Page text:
Guterres found it necessary to sustain peace efforts not only once conflict had broken out but also long beforehand, through the prevention of conflict and addressing its root causes.
In introducing his report, Secretary-General António Guterres said on Monday, March 5, 2018 that the imbalance between spending on conflict and spending on peace must be tacked head-on. He urged the United Nations to rally all international actors “for our efforts across the peace continuum – from prevention, conflict resolution and peacekeeping to peacebuilding and sustainable long-term development.” He reiterated “instead of responding to crises, we need to invest far more in prevention.” The report can be accessed via https://undocs.org/en/A/72/707.
SG Guterres said that two years earlier, the General Assembly and the Security Council came together to send a clear joint message: Member States have primary responsibility for building and maintaining peace. But, the United Nations must offer coherent, comprehensive and integrated support, working with Member States and other partners, before, during, and after conflict.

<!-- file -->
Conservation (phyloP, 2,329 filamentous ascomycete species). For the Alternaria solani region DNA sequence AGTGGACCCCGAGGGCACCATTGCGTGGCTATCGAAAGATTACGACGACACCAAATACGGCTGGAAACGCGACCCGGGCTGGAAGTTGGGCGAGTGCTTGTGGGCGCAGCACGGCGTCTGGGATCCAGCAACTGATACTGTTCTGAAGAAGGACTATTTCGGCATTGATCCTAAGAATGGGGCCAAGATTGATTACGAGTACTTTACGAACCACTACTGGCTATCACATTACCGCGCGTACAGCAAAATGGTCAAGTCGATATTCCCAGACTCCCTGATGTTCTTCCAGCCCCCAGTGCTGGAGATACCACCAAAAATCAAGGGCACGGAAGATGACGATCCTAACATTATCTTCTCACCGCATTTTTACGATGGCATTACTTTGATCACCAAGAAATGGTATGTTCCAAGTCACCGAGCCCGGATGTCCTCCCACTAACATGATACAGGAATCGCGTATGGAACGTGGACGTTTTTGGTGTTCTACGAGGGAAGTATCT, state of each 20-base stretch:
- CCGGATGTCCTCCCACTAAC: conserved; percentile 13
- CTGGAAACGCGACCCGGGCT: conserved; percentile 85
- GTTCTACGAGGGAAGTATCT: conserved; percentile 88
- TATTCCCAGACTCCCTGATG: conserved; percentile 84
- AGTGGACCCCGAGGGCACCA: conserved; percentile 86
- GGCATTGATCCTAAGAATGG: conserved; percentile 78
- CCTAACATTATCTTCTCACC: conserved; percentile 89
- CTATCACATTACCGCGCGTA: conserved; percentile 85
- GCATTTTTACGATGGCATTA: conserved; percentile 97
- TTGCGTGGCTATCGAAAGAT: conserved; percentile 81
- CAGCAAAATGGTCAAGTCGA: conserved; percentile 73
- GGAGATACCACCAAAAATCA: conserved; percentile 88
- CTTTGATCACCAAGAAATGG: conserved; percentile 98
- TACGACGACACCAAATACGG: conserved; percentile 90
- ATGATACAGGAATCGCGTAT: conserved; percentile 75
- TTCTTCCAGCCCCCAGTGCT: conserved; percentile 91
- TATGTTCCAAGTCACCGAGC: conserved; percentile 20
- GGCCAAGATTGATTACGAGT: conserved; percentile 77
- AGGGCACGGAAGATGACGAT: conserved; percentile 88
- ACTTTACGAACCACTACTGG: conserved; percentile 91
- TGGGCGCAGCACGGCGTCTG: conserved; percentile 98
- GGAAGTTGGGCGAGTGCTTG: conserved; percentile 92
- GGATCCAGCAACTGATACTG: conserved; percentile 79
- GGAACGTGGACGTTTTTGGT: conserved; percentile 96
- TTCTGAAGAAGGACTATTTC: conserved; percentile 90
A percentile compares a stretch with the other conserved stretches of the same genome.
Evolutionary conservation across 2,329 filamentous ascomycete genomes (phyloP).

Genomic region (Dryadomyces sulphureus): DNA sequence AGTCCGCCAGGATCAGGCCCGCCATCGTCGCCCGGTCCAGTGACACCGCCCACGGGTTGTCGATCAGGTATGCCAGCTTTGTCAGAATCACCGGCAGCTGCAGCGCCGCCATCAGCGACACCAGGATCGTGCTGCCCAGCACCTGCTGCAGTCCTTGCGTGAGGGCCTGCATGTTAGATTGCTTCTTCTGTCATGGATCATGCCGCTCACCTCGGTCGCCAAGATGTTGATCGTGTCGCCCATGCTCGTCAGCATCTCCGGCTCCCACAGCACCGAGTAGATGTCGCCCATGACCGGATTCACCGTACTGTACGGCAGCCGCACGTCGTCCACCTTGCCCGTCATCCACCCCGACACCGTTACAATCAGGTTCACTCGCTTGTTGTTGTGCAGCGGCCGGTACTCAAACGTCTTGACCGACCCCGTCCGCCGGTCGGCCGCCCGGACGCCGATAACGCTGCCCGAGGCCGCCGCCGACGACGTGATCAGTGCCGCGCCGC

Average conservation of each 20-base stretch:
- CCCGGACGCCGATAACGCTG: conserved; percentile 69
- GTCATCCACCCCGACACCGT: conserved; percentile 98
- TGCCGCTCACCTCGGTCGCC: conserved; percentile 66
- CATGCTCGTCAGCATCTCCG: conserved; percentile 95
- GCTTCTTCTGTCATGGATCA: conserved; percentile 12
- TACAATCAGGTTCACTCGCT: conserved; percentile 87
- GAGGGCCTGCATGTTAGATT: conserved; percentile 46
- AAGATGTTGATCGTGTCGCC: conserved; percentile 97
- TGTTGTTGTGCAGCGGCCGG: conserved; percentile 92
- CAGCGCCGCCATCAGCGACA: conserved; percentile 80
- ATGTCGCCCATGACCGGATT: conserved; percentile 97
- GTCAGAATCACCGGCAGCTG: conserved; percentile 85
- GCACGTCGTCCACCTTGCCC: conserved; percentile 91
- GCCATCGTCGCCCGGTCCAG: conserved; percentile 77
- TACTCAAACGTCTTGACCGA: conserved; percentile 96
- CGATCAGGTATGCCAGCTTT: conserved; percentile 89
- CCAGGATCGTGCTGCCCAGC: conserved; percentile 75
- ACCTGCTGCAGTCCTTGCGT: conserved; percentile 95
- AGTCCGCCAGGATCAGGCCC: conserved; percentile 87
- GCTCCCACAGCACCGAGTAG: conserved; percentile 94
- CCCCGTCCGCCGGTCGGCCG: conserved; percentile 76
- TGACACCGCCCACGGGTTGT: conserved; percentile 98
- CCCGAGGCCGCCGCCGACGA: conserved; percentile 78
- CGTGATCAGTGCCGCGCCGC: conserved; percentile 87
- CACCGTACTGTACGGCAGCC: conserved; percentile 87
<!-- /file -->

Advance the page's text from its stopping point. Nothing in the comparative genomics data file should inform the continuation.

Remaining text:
The report showed that failure to make progress on financing peacebuilding will undermine our other efforts to save lives, stabilize countries in crisis, alleviate suffering and protect the vulnerable. In the past ten years, the international community had spent $233 billion on humanitarian response, peacekeeping and hosting refugees. Instead of responding to crises, we need to invest far more in prevention.
The Secretary-General emphasized that prevention works, saves lives and is cost-effective. Our recent study with the World Bank estimates that better funded, more focused preventive action could have saved between $5 billion and $70 billion per year for the affected country and the international community combined.
The Peacebuilding Fund is a critical tool in our efforts to achieve this. It has a catalytic effect and can unlock funding from other sources. It provides resources for projects that are too risky for others to invest in. Many of its programs support women and young people. The Peacebuilding Fund has a proven track record of supporting national partners; helping transitions to peace and stability; building coherence by spreading resources through more than 25 UN agencies and partners, including governments; and aligning its goals with international financial institutions and others. Guterres then urged that the Fund’s resources be increased to $500 million annually.